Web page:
“As the Cold War faded in the final years of the 20th century, the threat of global nuclear war seemed to recede. But the world missed the opportunity to dismantle the structures and the logic of nuclear deterrence,” said the vice president of SGI.
The Japanese in general have a very negative stance towards nuclear weapons – a legacy of the traumatic experiences of Hiroshima and Nagasaki. But until the atomic accident in Fukushima they had largely accepted the peaceful use of nuclear power.
“Now the Japanese public finds itself facing both the possible dangers of nuclear power generation and, at the same time, the difficulties of securing acceptable alternative sources of energy,” Hirotsugu Terasaki, executive director of SGI’s office of peace affairs, told IPS.
“In light of this, the unconditional rejection of nuclear power does not seem to be an appropriate response. Nor can we deliberately ignore the very real role that nuclear power presently plays in meeting the world’s energy needs,” he said.
“But over the short- and medium-term, the role of nuclear power should be limited to that of a transitional or bridging technology until alternative technologies mature,” he added. “Its role should be limited to enabling humanity to reach the renewable, clean energy society of the future.”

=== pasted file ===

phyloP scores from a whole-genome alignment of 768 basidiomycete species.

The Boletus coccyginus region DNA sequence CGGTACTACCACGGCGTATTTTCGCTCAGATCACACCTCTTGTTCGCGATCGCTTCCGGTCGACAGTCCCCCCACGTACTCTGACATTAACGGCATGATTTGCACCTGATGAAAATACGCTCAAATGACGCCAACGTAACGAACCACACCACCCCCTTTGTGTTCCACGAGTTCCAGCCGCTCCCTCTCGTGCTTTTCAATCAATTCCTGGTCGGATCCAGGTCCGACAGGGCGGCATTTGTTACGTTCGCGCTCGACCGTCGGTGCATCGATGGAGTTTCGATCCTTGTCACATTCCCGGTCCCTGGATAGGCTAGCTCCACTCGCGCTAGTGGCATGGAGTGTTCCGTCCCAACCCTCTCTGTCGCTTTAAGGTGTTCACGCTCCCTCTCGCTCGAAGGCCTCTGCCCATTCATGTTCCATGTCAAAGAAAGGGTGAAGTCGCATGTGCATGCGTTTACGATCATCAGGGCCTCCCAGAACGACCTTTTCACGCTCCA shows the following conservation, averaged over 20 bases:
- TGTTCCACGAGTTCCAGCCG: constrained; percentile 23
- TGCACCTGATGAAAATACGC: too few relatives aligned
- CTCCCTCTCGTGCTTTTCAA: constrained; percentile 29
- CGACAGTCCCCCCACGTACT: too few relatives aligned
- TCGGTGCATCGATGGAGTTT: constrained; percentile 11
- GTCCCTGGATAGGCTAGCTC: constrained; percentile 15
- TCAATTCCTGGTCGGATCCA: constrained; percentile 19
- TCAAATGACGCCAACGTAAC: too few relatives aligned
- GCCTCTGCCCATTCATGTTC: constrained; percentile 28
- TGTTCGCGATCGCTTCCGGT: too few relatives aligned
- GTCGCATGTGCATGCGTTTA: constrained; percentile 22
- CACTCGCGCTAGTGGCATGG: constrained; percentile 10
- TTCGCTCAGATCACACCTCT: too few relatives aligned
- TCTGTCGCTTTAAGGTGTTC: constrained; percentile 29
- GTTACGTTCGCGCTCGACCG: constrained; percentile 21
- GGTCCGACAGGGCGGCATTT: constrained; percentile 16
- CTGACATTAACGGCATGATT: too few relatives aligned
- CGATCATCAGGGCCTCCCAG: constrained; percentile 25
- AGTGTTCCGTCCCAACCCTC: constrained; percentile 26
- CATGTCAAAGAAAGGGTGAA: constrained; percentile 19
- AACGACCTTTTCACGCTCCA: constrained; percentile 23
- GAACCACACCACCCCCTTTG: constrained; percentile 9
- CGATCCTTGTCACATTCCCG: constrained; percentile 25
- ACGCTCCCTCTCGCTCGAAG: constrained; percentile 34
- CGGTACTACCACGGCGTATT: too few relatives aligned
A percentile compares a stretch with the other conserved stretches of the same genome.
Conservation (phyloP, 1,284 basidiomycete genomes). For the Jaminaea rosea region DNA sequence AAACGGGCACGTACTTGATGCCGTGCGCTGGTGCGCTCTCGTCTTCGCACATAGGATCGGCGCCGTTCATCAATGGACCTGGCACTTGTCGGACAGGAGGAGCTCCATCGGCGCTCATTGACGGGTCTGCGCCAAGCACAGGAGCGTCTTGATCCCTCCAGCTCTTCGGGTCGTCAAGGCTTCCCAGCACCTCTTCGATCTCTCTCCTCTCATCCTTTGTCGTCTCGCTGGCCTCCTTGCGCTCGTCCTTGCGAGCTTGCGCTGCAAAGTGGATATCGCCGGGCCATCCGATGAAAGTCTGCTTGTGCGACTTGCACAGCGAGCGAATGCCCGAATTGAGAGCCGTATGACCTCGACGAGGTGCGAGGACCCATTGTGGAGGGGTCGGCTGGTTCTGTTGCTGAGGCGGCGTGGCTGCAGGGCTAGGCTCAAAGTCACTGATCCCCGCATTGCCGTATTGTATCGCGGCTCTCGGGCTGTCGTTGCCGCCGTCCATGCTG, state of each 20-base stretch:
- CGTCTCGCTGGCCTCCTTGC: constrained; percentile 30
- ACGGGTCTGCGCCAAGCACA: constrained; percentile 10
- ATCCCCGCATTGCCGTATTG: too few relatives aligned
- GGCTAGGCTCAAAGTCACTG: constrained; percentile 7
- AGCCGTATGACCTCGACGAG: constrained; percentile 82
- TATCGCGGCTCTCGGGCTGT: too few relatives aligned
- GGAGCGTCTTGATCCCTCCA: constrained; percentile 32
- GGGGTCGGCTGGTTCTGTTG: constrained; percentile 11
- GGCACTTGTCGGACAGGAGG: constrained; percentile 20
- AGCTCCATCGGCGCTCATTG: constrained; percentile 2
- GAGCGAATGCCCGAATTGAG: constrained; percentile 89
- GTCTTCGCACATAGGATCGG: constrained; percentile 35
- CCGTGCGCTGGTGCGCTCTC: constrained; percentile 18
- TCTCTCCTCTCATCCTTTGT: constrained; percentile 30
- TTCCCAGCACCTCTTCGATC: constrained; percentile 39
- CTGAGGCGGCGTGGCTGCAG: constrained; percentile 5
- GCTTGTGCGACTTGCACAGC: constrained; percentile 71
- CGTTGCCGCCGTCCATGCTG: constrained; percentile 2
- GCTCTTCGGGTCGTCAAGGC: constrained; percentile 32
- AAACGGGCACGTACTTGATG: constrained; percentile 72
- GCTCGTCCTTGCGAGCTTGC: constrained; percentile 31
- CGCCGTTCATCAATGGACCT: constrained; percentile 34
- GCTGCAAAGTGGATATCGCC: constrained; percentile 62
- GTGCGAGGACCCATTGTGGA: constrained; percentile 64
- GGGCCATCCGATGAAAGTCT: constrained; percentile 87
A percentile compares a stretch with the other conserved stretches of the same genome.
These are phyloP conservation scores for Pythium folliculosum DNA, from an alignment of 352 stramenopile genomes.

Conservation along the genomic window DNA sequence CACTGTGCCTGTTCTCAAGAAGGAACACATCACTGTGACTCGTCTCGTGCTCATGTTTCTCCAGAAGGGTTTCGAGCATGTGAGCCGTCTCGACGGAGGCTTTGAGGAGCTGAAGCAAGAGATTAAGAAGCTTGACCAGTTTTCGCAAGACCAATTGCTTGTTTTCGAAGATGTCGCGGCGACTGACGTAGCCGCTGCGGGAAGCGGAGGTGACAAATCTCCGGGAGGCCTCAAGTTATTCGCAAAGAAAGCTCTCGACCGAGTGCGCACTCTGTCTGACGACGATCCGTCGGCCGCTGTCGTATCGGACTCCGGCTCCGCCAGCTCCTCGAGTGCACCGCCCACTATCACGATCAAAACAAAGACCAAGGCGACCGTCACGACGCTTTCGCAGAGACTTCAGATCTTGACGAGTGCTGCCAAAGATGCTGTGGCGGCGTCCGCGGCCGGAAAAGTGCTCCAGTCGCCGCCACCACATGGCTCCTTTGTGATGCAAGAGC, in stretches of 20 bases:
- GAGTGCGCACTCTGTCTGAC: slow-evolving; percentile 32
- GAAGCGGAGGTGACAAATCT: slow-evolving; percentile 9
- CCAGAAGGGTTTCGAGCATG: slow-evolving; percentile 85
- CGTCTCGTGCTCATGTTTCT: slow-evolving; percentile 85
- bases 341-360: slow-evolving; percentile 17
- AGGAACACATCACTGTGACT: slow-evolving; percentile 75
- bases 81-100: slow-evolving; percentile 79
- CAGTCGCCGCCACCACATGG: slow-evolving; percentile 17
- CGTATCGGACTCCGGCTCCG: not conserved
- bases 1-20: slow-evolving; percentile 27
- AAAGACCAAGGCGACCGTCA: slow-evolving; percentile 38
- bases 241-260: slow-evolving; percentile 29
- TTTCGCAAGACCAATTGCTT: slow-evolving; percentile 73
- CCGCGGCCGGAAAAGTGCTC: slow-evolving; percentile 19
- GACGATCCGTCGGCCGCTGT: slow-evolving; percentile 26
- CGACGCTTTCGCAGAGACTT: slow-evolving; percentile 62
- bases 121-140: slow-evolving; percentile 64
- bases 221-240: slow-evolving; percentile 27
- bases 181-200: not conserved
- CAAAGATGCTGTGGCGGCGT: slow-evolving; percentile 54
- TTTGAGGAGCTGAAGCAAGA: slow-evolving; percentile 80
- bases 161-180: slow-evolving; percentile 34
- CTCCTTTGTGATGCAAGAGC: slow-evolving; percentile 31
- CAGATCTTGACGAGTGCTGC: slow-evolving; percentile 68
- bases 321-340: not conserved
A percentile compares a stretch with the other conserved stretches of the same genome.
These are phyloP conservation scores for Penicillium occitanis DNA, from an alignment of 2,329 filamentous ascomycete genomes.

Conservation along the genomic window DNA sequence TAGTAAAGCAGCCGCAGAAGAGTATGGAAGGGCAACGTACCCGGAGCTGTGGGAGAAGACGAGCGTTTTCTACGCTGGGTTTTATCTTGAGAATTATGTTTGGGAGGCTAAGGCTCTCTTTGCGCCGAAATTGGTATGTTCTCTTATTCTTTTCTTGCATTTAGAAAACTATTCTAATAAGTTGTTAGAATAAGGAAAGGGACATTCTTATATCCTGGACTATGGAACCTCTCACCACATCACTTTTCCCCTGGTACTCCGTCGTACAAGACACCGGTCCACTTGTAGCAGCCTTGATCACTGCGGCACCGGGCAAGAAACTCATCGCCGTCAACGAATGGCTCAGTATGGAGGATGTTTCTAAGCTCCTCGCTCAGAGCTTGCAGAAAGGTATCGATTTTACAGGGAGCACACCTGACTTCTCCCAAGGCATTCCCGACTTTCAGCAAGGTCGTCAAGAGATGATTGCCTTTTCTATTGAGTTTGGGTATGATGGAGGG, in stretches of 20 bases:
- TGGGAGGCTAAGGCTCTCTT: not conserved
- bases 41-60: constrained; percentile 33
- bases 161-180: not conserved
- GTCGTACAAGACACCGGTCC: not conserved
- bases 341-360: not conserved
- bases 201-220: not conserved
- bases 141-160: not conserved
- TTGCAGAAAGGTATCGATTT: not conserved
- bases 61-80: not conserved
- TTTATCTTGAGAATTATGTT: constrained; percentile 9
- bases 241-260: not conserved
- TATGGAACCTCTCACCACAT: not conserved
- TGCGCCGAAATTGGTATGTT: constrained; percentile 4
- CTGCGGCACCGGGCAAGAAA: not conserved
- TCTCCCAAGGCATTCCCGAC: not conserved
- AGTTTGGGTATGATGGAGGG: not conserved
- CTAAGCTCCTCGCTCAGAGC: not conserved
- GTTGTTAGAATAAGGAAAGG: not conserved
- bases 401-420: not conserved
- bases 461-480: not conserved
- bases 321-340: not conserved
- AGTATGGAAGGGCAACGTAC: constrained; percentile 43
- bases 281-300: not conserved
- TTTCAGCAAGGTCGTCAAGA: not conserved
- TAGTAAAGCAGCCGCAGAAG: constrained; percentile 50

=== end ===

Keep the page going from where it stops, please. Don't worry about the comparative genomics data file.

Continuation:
“The time has come to rid us of nuclear bonds,” said Xanthe Hall from the International Physicians for the Prevention of Nuclear War (IPPNW), which together with the development and peace organisation Global Cooperation Council (GCC) is organising the Berlin exhibition.
Every single link of the chain of nuclear production, she said, from excavation and enrichment of uranium to the disposal of atomic waste, poses a threat to humankind, causing illnesses like cancer, genetic defects and environmental damages.
In her view it’s not enough to abandon nuclear energy, as Germany is doing after deciding to close down all atomic power plants by 2022. The reason: every link in the chain of nuclear production causes radiation and therefore threatens humankind and the environment.
The IPPNW campaigns for a worldwide ban on uranium excavation, uranium weapons, the production of fissile materials, an end to the transport of nuclear materials, the entry into force of the Comprehensive Test Ban Treaty (CTBT), and a NWC.
Sun and wind have never caused wars, Hall said. “So let’s free ourselves from nuclear chains and the danger of nuclear terrorism. I hope that we’ll reach this aim in our lifetime.”
“It’s regrettable but until now peace is not yet anchored in the human spirit and the new NATO strategy is a good example,” said lawmaker Uta Zapf, chair of the German parliamentary subcommittee for Disarmament, Arms Control and Non-Proliferation.
“We are surrounded by friends and partners – why don’t we abstain from atomic deterrence? Let’s get involved as you do with your exhibition, let’s all work together with those who want to build a culture of peace and to ban the inhuman evil of nuclear weapons,” she said.